11. In our view whether the construction of the building has been completed or not would also not make any difference. It is well settled by now that, unlike in England, in India, the concept of dual ownership is recognised in the sense that the land may belong to one person and the building standing thereon may belong to another. Reference may be made in that connection to the decision of the Supreme Court in Dr. K.A. Dhairyawan v. J.R. Thakur AIR 1958 SC 789 and a decision of the Division Bench of this Court in CIT v. Fazalbhoy Investment Co. (P.) Ltd. [1997] 109 ITR 802 . Once the concept of dual ownership is accepted it matters not whether the construction of a building is completed or not. It also matters not whether the building is constructed by the owner of the land or by somebody else. In case of a leasehold land, the lease hold right would also be a capital asset under section 2(14) of the Income-tax Act in the hands of the lessee. In a given case the owner of the land and the owner of the building may be same person but that does not mean that two assets merge merely because they are owned by the same person. The capital gain arising out of sale of the land of the building can and would be required to be bifurcated, a gain arising out of the sale of land and a gain arising out of superstructure whether the building is complete or not. Consequently we are of the view that the Tribunal was right in holding that the capital gain arising out of the sale the leasehold interest in the land in incomplete building will have required to be bifurcated into the gain arising out of a sale of lease hold interest in the land and the sale of the incomplete building. Question (A) is therefore answered in favour of the assessee and against the revenue.

12. The Tribunal has bifurcated the consideration of Rs. 11 crores received by the assessee into two parts. It held that the consideration for the building was Rs. 2.15 crores while remaining consideration was for the land. It is matter of a common knowledge that with the passage of time the value of the building may not appreciate much and in fact may depreciate with the passage of time. The land does not require repairs or maintenance while the building require repairs and maintenance. If not maintained properly the value of the building can depreciate which is not the case in respect of a land. The rate of rise in the prices for land far exceeds the rate of increase in cost of construction and or value of a superstructure. Therefore, even if there may be some appreciation in the value of a building due to rise in the cost of the construction, deducting therefrom the depreciation arising out of maintenance the net appreciation often is small. In the present case, the building was still under construction. The Tribunal has held that the value of the building would be Rs. 2.15 crores as against the construction cost of Rs. 1.85 crores. The Tribunal has accepted the appreciation to the extent of approximately 15 per cent for the building under construction. In the absence of any material brought on record that this was an erroneous, we cannot hold that the decision of the Tribunal on the second question in anyway to be perverse or contrary to the provisions of Income-tax Act. The question No. (B) is therefore answered in the negative i.e., in favour of the assessee and against the revenue.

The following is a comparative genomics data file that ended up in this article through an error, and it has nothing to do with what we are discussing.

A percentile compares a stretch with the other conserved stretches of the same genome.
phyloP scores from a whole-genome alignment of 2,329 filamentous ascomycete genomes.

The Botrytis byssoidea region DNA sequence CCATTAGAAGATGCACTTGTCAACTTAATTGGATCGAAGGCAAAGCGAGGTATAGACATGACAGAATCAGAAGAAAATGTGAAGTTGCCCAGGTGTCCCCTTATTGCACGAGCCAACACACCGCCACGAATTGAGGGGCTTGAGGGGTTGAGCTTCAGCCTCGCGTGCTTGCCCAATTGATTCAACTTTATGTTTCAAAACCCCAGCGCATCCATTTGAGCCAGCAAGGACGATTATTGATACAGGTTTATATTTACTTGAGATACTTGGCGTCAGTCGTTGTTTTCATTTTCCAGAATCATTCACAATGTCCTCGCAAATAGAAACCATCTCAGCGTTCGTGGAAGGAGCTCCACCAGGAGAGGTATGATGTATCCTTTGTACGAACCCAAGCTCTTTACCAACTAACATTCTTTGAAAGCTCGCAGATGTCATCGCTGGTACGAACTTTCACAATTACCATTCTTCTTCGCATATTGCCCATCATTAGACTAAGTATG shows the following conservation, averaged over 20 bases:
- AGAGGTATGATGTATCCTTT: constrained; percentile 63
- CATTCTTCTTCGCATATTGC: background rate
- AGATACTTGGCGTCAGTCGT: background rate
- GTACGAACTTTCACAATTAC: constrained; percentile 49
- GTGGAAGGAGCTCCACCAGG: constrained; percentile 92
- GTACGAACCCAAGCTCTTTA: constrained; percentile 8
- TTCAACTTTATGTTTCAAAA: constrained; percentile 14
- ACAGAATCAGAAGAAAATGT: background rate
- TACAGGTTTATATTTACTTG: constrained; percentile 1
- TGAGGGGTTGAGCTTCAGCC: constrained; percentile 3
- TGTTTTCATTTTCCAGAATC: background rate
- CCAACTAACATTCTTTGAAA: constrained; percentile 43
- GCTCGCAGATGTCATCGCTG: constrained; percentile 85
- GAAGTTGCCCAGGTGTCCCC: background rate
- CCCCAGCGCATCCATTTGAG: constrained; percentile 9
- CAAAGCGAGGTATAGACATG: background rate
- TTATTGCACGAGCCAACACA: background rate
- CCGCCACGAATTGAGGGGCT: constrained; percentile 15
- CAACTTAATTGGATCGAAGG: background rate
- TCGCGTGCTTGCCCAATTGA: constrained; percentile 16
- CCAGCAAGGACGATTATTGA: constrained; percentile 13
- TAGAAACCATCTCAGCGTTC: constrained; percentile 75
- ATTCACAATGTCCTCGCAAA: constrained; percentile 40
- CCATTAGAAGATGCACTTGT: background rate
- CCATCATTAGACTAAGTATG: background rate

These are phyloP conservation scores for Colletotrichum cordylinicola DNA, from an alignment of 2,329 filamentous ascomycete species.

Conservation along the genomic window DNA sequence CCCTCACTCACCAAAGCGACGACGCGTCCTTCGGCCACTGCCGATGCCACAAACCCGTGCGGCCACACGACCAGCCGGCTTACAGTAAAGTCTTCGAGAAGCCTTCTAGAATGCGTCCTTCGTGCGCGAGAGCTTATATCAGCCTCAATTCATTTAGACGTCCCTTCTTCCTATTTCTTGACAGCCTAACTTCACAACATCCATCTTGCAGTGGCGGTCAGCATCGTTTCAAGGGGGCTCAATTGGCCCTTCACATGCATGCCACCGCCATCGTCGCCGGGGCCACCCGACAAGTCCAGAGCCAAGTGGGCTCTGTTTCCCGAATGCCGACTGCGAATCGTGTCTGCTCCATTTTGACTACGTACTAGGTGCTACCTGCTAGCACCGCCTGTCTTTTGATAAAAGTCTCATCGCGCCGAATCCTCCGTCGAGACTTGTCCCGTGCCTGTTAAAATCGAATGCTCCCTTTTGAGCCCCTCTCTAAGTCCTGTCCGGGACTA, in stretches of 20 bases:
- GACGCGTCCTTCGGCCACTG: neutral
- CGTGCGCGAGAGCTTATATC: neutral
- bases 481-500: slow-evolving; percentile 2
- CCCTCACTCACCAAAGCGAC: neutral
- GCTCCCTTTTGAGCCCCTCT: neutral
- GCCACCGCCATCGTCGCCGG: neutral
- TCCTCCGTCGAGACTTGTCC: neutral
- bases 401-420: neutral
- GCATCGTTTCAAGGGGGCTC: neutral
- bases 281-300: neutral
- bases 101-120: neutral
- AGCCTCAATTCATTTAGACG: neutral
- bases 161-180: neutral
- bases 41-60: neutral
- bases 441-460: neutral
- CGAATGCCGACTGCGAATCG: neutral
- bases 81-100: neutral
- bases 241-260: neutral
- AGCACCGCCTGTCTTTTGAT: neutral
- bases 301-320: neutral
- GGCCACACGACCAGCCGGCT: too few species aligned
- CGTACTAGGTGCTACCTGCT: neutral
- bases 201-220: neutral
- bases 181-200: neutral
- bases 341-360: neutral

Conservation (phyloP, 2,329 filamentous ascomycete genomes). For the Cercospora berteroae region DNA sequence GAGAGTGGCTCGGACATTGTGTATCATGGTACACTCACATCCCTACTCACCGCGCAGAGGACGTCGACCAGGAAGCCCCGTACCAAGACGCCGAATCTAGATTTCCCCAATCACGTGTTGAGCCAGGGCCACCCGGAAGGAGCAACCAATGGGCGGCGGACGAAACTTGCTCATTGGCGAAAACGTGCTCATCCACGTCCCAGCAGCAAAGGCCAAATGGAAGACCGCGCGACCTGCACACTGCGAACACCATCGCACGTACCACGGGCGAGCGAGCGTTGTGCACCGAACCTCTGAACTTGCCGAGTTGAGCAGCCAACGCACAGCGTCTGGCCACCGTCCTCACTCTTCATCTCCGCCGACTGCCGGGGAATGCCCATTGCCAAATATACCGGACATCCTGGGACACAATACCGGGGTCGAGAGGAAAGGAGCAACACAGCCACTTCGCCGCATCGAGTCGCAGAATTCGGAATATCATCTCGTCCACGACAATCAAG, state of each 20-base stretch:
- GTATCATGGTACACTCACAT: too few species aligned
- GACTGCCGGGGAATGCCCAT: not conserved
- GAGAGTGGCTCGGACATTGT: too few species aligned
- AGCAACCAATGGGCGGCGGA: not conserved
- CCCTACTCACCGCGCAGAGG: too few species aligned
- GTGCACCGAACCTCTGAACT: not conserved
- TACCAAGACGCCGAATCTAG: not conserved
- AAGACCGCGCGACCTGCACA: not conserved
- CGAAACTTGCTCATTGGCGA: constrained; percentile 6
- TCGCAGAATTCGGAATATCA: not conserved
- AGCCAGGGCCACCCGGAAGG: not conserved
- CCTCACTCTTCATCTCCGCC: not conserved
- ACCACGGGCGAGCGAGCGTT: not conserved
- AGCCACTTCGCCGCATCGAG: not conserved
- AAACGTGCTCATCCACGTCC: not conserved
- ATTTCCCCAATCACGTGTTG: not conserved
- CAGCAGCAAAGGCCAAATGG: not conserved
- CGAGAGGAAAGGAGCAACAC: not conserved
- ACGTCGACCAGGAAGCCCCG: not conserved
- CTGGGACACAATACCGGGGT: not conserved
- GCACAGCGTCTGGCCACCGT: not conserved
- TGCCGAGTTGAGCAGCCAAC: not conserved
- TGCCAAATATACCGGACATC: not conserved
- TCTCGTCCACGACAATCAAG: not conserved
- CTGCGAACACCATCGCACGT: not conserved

13. In view of the answer to the questions (A) and (B) given above, the third question does not survive and if at all it survives is answered in favour of the respondent and against the revenue.

14. For these reasons, there is no merit in the appeal which is hereby dismissed.

[Citation : 335 ITR 60]